On Sunday, FBI Director James Comey announced that there was not sufficient evidence in a new batch of recently discovered emails to warrant any further investigation of Hillary Clinton's handling of classified information via a private email server used during her time as Secretary of State. Republican Presidential Candidate Donald Trump reacted swiftly to Comey's announcement, implying that he thought that a "rigged" federal system was protecting her and that she was guilty of federal crimes. So, as you'd expect, he's still attached the both the Clinton emails and the idea that the election is somehow rigged.
At a rally Sunday afternoon in Sterling Heights, Michigan, Trump very overtly expressed his dismay at the FBI's decision, stating,
Hillary Clinton is guilty. She knows it, the FBI knows it, the people know it, and now it's up to the American people to deliver justice at the ballot box on November 8.
During the rally, Trump also called into question the thoroughness of the FBI's second investigation into Clinton's emails, accusing the FBI of not being able to sift through (supposedly) 650,000 emails in eight days' time, and concluding that a "rigged" Justice Department worked in Clinton's favor. Trump also alluded to what he perceived as fractures within the FBI, saying he believes, despite Comey's announcement, that investigations into Clinton "...will go on for a long time" and that "the rank-and-file special agents at the FBI won't let her get away with her terrible crimes..."
Trump's portrayal of Clinton as a criminal, despite official investigations absolutely establishing otherwise, is not a new tactic for the Republican presidential candidate. Throughout the duration of Trump's campaign, he has repeatedly framed Clinton's actions via her private email server as criminal in nature, despite FBI findings to the contrary in July after a year-long investigation. Indeed, in the second presidential debate, Trump asserted that, should he become president, he would convene a special prosecutor to investigate Clinton's emails, and also directly told the Democratic candidate that she would "be in jail" if he is elected. More recently, following the FBI's announcement that it was examining a second batch of Clinton's emails, Trump very inaccurately stated that Clinton was "likely to be indicted soon" and that she was under review in "multiple open criminal investigations."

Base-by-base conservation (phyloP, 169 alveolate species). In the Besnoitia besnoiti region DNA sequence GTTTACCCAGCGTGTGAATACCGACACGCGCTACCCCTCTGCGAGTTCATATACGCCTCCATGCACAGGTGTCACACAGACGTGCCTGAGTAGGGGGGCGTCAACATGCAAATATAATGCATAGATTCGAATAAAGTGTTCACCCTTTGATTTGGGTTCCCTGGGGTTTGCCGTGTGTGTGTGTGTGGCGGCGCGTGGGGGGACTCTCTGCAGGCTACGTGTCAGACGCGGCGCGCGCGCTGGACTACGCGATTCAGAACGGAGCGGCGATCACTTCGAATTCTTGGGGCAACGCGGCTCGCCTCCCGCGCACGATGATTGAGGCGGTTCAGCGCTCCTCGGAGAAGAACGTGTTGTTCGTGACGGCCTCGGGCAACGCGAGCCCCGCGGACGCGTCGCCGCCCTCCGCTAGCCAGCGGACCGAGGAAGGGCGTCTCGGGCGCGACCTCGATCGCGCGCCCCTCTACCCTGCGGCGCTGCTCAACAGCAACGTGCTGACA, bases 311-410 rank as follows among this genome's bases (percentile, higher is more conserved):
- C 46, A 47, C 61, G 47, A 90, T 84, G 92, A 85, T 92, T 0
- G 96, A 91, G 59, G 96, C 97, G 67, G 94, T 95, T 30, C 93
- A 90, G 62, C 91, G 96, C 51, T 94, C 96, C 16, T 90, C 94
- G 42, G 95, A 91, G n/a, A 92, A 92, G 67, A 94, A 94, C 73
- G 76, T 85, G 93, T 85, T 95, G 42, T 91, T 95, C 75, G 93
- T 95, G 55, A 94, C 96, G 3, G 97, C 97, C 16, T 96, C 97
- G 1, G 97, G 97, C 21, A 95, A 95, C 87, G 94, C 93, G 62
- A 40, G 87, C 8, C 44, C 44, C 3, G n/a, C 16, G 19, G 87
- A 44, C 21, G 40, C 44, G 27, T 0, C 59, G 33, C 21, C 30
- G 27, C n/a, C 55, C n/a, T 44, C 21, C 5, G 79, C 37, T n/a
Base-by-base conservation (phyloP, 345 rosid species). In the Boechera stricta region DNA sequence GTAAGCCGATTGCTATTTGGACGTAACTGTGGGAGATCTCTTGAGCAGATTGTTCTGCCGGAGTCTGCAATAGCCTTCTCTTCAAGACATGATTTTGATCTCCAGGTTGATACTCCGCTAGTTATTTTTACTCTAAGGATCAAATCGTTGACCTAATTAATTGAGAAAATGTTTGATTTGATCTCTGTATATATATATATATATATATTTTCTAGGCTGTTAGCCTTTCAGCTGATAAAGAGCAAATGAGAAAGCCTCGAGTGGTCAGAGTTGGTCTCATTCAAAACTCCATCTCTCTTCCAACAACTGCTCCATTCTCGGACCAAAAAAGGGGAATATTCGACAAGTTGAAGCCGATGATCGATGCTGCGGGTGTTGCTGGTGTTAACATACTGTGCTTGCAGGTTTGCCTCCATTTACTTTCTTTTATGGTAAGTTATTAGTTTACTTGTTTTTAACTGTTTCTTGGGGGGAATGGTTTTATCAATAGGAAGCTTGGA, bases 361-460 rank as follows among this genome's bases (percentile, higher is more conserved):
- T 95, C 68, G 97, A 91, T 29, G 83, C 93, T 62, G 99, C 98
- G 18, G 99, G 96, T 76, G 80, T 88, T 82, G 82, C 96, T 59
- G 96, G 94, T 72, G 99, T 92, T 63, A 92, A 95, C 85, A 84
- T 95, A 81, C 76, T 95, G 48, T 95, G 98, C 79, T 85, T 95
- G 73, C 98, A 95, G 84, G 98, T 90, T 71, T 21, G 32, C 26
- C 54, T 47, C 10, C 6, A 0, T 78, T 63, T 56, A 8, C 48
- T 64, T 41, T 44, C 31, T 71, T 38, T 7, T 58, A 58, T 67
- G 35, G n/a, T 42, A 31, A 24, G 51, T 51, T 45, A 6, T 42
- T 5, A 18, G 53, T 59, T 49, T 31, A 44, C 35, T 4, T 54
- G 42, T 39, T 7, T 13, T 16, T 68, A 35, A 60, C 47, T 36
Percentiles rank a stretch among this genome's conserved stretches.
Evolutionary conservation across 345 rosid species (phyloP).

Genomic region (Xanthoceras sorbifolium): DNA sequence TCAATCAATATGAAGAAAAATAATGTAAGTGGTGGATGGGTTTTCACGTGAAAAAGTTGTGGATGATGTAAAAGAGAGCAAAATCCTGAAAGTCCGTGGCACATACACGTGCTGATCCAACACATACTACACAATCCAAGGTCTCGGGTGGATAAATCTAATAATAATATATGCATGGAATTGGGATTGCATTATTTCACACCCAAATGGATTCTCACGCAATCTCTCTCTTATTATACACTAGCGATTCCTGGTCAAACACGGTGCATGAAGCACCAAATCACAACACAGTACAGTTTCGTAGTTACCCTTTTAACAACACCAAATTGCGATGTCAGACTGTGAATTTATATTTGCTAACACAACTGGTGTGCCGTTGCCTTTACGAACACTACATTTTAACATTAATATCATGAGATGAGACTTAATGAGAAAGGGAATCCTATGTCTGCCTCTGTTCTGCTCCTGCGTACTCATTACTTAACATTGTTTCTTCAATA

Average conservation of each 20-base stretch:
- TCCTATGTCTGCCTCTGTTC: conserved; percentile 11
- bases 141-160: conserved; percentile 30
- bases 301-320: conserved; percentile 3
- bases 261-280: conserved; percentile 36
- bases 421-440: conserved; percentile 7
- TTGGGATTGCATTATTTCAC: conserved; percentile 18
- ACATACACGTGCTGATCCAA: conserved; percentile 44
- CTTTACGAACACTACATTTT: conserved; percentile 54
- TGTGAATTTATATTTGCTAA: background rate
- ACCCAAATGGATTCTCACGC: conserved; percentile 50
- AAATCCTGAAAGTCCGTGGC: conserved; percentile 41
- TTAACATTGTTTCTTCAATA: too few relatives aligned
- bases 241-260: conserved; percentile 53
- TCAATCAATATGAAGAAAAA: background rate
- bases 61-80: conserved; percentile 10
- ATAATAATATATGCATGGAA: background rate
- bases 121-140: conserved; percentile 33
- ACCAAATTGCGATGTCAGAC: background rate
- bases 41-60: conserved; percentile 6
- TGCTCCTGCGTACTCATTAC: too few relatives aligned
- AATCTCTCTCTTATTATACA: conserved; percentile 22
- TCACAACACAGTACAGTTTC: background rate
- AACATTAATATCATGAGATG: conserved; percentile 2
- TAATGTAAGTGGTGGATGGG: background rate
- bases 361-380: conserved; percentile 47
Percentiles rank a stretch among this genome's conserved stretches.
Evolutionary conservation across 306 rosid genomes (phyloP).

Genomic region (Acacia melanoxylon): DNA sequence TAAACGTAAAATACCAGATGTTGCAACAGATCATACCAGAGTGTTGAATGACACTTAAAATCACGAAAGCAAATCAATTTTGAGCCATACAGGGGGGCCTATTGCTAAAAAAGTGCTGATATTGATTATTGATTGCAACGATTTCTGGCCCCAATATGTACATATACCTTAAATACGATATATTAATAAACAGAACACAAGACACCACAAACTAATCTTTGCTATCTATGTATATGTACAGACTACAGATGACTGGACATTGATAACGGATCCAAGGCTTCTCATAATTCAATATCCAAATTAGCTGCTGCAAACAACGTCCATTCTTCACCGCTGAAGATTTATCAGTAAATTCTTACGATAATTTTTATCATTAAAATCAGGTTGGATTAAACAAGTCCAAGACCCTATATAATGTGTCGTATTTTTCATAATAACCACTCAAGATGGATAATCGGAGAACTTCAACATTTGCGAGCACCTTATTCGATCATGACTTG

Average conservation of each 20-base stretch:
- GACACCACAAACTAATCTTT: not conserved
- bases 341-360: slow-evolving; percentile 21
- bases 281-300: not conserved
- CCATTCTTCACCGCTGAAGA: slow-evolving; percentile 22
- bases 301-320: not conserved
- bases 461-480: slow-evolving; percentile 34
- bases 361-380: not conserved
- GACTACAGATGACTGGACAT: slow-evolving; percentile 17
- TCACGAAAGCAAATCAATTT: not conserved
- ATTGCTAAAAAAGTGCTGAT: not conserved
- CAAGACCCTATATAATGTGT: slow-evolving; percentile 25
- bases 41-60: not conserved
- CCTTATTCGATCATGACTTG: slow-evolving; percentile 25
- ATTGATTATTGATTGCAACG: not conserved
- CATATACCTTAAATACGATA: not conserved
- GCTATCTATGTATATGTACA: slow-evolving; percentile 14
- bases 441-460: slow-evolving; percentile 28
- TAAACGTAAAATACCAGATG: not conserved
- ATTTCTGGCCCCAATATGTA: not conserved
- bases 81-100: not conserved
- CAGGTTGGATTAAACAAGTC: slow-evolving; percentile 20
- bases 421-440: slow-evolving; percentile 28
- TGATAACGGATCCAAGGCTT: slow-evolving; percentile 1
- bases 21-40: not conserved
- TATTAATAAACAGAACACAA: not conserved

By focusing on what he perceives as Clinton's misdeeds, Trump likely hopes to rally a voting base by uniting voters against his Democratic opponent. Conveniently, this tactic also allows him to avoid addressing his extensive shortfalls as a candidate. Lately, Trump is particularly prone to using this tactic in swing states, where he needs to win over as many voters as possible.
While it is certainly frustrating that Trump has centered a good deal of his campaign on charging Clinton with misconduct, despite the fact that she's been cleared twice, his rhetoric still does sometimes resonate with voters, who agree that the system is rigged. For this reason, it's more important than ever in the days leading up to the election to ensure that accurate messages about Clinton and her conduct as Secretary of State are perpetuated, and that voters have access to fair and accurate information about both candidates.